Huntington Beach, CA, February 3rd, 2020
Polychlorinated biphenyls (PCBs) belong to a broad family of man-made organic chemicals known as chlorinated hydrocarbons. PCBs were domestically manufactured from 1929 until manufacturing was banned in 1979. The ban was implemented due to environmental and human health concerns.
The U.S. Environmental Protection Agency (EPA) states that although no longer commercially produced in this country, PCBs may be present in products and materials produced before their ban. The agency is concerned that there was potential widespread use of PCB-containing building materials in schools and other buildings constructed or renovated between about 1950 and 1979.
The EPA has provided information about PCBs in building materials based on research results examining PCBs in school buildings. These same concerns also apply to other buildings and include the following:
- Caulk put in place between 1950 and 1979 may contain as much as 40% PCBs and can emit them into the surrounding air. PCBs from caulk may also contaminate adjacent materials such as masonry or wood.
- Fluorescent lighting fixtures that still contain their original PCB-containing light ballasts have exceeded their designed lifespan and the chance for rupture and emitting PCBs is significant.
- Some building materials (e.g., paint and masonry walls) and indoor dust can absorb PCB emissions and become potential secondary sources for PCBs. When the primary PCB-emitting sources are removed, the secondary sources often emit PCBs.
“As recommended by the EPA, building materials suspected of containing PCBs should be tested directly for their presence and be properly removed if renovations are planned in a building,” said Michael Chapman, Laboratory Manager at LA Testing’s Huntington Beach facility. “Just last year, new demolition permitting regulations began in numerous counties around San Francisco Bay aimed at preventing run-off contamination caused by PCB-containing materials and debris during demolition activities.”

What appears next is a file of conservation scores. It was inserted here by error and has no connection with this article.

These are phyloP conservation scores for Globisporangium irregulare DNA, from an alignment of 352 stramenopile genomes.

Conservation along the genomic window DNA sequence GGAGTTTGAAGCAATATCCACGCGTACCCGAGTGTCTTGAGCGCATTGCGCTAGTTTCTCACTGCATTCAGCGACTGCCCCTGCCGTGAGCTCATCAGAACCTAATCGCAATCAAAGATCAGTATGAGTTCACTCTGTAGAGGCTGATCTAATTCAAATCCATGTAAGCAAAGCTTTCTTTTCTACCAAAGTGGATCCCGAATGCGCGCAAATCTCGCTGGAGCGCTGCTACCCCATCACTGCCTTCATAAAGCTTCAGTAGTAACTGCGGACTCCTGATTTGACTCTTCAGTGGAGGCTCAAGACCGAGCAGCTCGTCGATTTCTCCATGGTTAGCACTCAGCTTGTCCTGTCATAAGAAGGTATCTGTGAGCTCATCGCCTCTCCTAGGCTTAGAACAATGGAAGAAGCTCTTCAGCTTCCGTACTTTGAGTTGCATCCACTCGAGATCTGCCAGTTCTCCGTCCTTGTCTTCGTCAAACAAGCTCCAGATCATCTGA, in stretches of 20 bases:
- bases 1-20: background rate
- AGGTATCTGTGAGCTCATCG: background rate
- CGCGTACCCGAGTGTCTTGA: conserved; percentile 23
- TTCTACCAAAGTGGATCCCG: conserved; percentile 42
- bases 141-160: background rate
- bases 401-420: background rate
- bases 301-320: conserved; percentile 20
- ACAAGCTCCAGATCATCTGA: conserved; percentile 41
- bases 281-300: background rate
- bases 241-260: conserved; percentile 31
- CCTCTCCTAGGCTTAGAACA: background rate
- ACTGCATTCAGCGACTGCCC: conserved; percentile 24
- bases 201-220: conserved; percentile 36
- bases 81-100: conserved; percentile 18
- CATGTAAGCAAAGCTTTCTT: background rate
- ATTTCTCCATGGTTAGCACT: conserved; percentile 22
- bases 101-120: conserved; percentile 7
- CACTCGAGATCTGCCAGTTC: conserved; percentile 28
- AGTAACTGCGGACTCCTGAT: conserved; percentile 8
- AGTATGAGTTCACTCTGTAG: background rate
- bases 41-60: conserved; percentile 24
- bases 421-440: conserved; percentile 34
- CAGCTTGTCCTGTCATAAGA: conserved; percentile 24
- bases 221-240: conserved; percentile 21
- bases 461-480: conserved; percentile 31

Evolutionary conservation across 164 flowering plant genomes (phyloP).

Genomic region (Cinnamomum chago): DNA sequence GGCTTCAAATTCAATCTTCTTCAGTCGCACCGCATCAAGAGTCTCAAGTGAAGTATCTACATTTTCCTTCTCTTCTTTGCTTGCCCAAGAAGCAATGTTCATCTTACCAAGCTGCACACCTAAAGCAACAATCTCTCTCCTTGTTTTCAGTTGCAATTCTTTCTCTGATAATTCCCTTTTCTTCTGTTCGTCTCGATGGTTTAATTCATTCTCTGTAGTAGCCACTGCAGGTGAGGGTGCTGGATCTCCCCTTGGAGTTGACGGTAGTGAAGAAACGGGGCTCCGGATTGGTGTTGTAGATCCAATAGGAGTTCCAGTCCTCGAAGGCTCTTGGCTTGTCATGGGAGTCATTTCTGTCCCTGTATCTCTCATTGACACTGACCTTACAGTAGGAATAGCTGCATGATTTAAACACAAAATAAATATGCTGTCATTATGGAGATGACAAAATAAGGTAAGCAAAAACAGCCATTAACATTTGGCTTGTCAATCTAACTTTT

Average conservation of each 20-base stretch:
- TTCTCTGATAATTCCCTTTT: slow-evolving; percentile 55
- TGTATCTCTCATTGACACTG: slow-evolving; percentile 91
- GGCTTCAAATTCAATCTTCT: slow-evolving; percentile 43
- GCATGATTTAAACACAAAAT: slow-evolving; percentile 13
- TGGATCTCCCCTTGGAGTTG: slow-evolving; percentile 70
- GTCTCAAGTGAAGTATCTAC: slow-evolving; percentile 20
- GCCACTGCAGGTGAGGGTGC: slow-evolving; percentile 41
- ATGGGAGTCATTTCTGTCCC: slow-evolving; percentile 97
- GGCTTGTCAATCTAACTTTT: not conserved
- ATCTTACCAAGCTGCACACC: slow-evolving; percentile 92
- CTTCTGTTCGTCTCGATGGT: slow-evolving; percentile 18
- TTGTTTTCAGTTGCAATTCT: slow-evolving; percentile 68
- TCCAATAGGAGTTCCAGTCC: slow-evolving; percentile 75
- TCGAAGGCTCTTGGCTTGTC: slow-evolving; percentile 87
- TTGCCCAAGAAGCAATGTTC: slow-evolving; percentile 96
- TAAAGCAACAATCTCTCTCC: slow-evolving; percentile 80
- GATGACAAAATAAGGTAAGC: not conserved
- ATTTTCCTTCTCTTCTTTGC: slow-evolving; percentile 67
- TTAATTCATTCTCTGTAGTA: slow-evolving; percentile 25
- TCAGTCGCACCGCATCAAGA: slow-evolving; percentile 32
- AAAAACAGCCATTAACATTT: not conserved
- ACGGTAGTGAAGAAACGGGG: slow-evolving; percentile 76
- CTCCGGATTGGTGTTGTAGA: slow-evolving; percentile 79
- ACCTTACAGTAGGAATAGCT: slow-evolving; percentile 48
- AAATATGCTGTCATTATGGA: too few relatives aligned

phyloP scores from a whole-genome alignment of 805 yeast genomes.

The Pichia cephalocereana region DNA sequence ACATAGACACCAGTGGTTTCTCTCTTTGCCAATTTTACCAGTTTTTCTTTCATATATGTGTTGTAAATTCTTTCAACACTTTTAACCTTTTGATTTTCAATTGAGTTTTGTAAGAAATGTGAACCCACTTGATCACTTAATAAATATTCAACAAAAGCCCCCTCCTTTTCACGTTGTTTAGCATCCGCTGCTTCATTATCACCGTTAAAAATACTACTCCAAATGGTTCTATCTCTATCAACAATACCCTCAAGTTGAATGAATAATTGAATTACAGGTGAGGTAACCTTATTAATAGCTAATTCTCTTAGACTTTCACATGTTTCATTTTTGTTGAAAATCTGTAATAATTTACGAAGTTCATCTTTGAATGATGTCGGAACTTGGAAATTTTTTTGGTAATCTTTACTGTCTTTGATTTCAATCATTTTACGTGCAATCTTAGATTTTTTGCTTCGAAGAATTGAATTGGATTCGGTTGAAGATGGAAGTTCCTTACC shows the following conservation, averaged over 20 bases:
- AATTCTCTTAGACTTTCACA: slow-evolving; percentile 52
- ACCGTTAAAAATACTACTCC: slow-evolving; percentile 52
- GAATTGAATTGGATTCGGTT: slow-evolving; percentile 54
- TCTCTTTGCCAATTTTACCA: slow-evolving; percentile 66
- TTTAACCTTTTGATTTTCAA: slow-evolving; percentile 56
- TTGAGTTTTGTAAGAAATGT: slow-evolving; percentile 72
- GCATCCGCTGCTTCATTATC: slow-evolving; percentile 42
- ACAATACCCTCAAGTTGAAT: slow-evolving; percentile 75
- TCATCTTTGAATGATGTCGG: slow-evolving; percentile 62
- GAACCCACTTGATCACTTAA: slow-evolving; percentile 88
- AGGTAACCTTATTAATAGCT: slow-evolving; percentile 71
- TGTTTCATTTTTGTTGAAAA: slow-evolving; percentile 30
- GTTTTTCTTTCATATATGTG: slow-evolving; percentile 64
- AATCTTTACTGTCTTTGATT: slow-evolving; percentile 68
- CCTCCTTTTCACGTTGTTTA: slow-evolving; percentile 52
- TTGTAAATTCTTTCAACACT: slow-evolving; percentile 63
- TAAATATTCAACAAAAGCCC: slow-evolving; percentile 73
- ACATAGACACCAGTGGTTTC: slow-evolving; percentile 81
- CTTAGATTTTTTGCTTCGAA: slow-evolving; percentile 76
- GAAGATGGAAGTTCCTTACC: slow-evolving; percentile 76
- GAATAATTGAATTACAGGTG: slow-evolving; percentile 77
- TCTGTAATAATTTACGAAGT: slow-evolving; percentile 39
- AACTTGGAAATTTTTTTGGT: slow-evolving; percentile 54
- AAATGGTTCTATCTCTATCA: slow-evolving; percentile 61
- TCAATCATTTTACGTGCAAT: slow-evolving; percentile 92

To help identify these hazards for building occupants as well as demolition and construction companies, LA Testing offers material, environmental and indoor environmental quality (IEQ) testing services and sampling supplies for PCBs and many other hazardous substances. The PCB testing experts at LA Testing also recently sponsored an educational video about PCBs in building materials that can be seen at: https://youtu.be/o-e5o86u0mk.
To learn more about PCB testing of building materials and environmental samples, please visit www.LATesting.com, email info@LATesting.com or call (800) 755-1794.
About LA Testing
LA Testing is California’s leading laboratory for indoor air quality testing of asbestos, mold, lead, VOCs, formaldehyde, soot, char, ash and smoke damage, particulates and other chemicals. In addition, LA Testing offers a full range of air sampling and investigative equipment to professionals and the general public. LA Testing maintains an extensive list of accreditations including: : AIHA-LAP, LLC (AIHA-LAP, LLC EMLAP, AIHA-LAP, LLC IHLAP, AIHA-LAP, LLC ELLAP), CDC ELITE, NVLAP, State of California, State of Hawaii Department of Health and other states. LA Testing, along with the EMSL Analytical, Inc. network, has multiple laboratories throughout California including South Pasadena, Huntington Beach, San Leandro, San Diego and Ontario.